EC approves Greek aid scheme worth €1.36bn

Shiva Singh
Waving EU flag on a euro money - background

Belgium, (Brussels Morning Newspaper) The European Commission has approved the Greek state aid scheme worth 1.36 billion euros to support energy-intensive companies.

In a statement released on Tuesday, the EC pointed out that Athens will partially compensate the companies in question for the growth of energy prices caused by the EU’s green push.

The compensation will focus on price rises resulting from new costs under the EU Emissions Trading System (ETS) incurred in the period between 2021 and 2030.

The EC pointed out that “the support measure is aimed at reducing the risk of ‘carbon leakage’, where companies relocate their production to countries outside the EU with less ambitious climate policies, resulting in increased greenhouse gas emissions globally.”

The body noted that energy-intensive sectors that operate under EU rules “are particularly exposed to international competition” and stressed that the aid scheme will help companies at risk of carbon leakage.

Under the scheme, “compensation will be granted to eligible companies through a partial refund of the indirect emission costs incurred in the previous year,” the EC pointed out and added, “the final payment will be made in 2031.”

Keeping production in the EU

Margrethe Vestager, European Commissioner for Competition, noted that the scheme “enables Greece to reduce the risk that energy-intensive companies move their activities to locations outside the EU with less ambitious climate policies.”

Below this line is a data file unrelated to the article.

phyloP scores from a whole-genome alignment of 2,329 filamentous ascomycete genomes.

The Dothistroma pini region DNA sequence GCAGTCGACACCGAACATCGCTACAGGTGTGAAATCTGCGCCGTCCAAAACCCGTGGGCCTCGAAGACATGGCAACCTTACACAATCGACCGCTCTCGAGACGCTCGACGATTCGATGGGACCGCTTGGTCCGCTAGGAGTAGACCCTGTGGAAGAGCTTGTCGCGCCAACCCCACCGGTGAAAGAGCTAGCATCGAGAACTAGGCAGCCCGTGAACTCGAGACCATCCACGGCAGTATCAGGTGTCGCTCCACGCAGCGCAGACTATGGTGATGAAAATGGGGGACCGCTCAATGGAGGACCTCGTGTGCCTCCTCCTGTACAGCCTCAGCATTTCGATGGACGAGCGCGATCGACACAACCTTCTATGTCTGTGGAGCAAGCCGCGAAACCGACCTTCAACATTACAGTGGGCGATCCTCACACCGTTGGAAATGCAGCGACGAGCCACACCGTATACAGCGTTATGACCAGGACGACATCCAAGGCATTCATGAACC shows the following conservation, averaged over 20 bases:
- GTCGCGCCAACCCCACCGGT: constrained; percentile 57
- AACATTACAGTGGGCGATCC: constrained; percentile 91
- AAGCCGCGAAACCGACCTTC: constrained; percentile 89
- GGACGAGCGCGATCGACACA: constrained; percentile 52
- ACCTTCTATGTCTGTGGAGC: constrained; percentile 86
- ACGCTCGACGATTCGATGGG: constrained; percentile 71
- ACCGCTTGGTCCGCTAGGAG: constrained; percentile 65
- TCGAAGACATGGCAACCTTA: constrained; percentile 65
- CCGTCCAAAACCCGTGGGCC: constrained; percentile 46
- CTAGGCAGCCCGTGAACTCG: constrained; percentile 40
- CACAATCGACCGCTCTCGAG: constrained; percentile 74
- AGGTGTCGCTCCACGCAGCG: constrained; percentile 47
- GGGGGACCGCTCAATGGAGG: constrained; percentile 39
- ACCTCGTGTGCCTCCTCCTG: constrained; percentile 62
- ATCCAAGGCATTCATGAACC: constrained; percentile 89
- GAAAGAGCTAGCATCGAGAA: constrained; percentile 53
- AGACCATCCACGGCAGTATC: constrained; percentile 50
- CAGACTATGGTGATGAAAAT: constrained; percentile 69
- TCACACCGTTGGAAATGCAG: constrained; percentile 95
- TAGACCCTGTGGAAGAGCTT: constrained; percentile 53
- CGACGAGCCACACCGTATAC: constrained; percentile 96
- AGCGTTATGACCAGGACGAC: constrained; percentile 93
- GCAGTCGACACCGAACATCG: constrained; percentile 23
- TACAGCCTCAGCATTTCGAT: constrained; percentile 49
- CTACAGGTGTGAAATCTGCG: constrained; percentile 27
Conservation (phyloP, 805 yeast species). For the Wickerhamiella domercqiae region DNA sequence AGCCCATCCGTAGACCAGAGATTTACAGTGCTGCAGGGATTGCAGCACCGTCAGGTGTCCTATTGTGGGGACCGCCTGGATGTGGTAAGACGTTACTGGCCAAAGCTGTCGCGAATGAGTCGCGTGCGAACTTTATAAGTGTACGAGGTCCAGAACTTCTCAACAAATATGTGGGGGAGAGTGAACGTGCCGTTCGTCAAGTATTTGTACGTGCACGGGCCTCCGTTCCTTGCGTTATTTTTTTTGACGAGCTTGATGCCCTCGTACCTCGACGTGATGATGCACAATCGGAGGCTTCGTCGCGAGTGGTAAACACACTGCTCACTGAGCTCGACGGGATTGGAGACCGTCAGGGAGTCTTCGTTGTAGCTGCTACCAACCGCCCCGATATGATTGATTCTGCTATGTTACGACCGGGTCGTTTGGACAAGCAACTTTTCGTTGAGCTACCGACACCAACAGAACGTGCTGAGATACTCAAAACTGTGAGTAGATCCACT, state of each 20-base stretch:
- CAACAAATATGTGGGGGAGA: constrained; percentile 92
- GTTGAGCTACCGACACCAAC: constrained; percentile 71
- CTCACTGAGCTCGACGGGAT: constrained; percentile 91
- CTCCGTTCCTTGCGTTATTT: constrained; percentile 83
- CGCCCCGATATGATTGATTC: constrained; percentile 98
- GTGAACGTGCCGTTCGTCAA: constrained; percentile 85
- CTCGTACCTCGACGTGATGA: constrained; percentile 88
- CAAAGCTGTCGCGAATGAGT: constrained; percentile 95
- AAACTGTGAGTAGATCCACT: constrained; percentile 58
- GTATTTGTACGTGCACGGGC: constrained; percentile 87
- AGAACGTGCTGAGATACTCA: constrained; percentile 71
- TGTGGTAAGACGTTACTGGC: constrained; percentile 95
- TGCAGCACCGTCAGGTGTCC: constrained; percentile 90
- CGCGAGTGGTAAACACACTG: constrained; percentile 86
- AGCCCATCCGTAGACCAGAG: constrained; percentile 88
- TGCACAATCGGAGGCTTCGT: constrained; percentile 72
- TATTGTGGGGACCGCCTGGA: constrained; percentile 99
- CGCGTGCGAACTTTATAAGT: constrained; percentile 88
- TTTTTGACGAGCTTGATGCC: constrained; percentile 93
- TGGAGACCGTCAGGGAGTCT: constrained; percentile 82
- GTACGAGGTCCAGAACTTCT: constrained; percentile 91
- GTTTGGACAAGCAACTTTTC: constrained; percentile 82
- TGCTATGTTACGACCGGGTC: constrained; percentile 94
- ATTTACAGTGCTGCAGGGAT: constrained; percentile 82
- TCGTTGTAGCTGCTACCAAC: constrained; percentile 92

She stressed that the scheme is in line with the EU’s green push and incentivizes “a cost-effective decarbonization of Greece’s economy,” concluding that the aid measure will keep competition distortions to the minimum.

The EC pointed out that the amount of aid per beneficiary will be based on efficiency to encourage recipients to save energy.

To qualify, companies will have to implement energy efficiency recommendations, have at least 30% of renewables in their energy mix or invest at least half of the aid in projects aimed at reducing greenhouse gas emissions.

Beneficiaries will have to meet at least one of the three goals in three years after receiving the aid.

The EC noted that the measure is in line with EU rules as planned aid is appropriate and necessary to help energy-intensive companies deal with energy price hikes caused by EU rules.

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Shiva is a professional digital marketer who covers the latest updates in the tech industry from across the globe. With an experience of over 5 years in the world of Information Technology, he likes to keep up with every major development and writes fact-based pieces backed by in-depth research.